World Kidney Day: Portsmouth student’s plea for donor

Alisha GokaniImage source, Alisha Gokani
Image caption,
Alisha Gokani recently celebrated her 23rd birthday

A student is hoping to end a four-year wait for a kidney by appealing to potential living donors from the same ethnic background.

Alisha Gokani, 23, was diagnosed with a rare condition at seven which has left her on dialysis four times a week.

After her body rejected a kidney from her mother, she was told a successful transplant had to be from "a living donor from an Indian background".

The Portsmouth student is one of 123 people on Hampshire's waiting list.

While 4,658 patients across the UK are also hoping for a new kidney.

'Rearrange my life'

Ms Gokani, originally from Kent, has spoken about her transplant experience to raise awareness on World Kidney Day.

She said: "Even with treatments and attempts at preventions, I kept getting infections and eventually rejected this kidney at age 19.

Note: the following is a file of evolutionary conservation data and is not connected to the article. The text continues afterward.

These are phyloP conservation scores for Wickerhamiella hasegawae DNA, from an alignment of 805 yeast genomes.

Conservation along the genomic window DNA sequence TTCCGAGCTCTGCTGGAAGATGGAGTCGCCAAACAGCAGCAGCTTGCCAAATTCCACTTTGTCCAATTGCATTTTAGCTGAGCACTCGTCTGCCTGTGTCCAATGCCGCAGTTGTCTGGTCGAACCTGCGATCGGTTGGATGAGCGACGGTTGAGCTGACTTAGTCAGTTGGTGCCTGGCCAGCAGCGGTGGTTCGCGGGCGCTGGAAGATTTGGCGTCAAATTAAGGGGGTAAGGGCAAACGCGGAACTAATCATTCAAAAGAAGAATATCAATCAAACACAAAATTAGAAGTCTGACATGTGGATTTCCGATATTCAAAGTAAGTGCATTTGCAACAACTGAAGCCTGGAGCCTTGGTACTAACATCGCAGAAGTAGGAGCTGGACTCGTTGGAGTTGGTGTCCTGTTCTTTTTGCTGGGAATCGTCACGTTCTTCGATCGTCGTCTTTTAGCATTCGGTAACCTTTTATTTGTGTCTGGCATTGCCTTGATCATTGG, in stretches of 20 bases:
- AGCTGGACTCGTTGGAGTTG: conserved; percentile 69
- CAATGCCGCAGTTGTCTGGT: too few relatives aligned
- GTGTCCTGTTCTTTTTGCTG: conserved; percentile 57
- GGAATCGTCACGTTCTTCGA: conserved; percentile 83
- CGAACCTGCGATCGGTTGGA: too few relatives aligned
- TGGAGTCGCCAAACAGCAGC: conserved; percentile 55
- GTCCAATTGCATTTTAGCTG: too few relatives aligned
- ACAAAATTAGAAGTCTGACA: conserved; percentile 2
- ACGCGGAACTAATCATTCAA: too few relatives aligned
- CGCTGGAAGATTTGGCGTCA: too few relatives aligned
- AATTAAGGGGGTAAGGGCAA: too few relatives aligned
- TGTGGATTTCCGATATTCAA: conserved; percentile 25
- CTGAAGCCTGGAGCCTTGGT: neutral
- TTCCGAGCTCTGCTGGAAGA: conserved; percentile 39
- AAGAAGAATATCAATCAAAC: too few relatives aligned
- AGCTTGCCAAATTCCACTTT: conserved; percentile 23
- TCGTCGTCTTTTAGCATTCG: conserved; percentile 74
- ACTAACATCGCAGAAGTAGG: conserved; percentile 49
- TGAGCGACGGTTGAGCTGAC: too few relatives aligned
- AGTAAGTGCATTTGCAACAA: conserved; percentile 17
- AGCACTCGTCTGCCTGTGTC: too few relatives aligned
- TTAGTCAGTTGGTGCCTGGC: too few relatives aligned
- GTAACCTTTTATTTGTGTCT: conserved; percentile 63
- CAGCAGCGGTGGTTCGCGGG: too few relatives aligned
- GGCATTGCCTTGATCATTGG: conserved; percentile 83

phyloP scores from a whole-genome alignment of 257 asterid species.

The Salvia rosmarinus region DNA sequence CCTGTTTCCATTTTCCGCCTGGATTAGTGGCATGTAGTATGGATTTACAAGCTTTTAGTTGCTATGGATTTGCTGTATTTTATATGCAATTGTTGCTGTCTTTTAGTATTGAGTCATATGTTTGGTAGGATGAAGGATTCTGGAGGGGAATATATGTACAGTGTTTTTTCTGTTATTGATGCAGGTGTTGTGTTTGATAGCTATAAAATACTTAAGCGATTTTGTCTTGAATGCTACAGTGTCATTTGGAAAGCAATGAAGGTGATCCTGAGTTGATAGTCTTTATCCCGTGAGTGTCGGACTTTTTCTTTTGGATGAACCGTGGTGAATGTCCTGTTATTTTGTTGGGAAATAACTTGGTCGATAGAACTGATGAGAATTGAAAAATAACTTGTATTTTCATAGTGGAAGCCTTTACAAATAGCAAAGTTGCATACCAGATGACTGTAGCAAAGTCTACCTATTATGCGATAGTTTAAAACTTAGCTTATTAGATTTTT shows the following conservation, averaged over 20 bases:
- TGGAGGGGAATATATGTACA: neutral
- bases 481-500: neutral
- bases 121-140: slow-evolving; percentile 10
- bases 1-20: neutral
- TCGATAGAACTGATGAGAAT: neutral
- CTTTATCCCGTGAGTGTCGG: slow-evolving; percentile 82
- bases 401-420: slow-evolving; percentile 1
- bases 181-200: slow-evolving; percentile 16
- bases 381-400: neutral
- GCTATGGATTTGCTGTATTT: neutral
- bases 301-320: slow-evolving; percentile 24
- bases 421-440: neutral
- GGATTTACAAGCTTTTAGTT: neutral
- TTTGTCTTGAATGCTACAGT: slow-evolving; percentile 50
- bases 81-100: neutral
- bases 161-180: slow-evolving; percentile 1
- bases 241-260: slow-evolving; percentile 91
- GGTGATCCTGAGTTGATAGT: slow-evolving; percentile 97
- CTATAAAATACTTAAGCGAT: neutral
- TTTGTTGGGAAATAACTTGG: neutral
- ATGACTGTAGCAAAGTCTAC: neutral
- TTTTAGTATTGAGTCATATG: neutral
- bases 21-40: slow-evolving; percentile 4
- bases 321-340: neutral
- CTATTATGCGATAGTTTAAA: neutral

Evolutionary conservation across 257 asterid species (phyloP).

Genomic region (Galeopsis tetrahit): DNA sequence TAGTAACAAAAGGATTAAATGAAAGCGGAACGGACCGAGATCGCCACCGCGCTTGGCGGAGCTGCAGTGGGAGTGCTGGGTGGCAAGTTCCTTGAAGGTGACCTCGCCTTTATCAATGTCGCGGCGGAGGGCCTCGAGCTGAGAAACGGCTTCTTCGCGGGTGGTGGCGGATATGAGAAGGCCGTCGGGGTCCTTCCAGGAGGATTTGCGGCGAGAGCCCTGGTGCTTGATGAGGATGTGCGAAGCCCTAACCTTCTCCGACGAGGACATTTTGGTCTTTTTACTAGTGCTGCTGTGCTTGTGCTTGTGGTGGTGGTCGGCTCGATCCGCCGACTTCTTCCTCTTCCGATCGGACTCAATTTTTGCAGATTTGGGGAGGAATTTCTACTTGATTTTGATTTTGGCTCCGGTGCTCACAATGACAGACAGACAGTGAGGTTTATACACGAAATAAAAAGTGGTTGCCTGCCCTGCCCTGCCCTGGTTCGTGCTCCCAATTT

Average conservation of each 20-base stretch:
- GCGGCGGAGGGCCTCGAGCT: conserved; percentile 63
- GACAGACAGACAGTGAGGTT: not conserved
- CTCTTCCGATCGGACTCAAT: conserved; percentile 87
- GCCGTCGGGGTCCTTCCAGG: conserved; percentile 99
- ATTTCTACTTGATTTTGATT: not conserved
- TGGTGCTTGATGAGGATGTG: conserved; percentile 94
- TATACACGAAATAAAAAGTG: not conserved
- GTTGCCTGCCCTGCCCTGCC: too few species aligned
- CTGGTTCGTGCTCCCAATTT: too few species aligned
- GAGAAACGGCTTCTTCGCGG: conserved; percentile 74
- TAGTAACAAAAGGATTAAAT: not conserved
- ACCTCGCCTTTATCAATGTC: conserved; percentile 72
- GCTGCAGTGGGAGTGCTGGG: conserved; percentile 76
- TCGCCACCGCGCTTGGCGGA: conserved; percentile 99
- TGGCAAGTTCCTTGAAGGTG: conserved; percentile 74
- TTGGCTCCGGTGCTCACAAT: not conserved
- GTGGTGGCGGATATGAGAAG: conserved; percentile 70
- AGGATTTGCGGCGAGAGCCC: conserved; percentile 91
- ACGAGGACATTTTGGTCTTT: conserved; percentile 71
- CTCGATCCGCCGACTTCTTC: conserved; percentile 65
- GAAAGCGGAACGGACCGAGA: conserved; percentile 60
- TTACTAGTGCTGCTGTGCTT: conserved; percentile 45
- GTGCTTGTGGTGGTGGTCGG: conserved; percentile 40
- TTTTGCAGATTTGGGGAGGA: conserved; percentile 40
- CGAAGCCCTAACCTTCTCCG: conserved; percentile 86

"I've had to completely rearrange my life, taking time away from university. Every day is a struggle as I'm faced with complete exhaustion."

Ms Gokani has been told her best chance of a transplant is a living donor from the same ethnic background as her.

Image source, University Hospital Southampton
Image caption,
Elsewhere in Hampshire, River Granger is celebrating World Kidney Day after a successful transplant from her dad

She added: "Living donation is a big ask and something that shouldn't be taken lightly, but I am kindly asking people to read more about organ donation."

An NHS spokesperson said living donor transplants mean patients waiting for kidney transplants spend less time on dialysis. They are offered to the patients who have been waiting the longest.

Elsewhere in Hampshire, a three-year-old girl who spent her whole life on dialysis after being born with severe kidney problems has received a successful transplant from her dad.

River Granger, from Lee-on-the-Solent, was born unable to pass urine and needing dialysis 12 hours a day while she grew big enough to receive the life-saving operation.

Father Ryan Granger said it had left him feeling "on top of the world".

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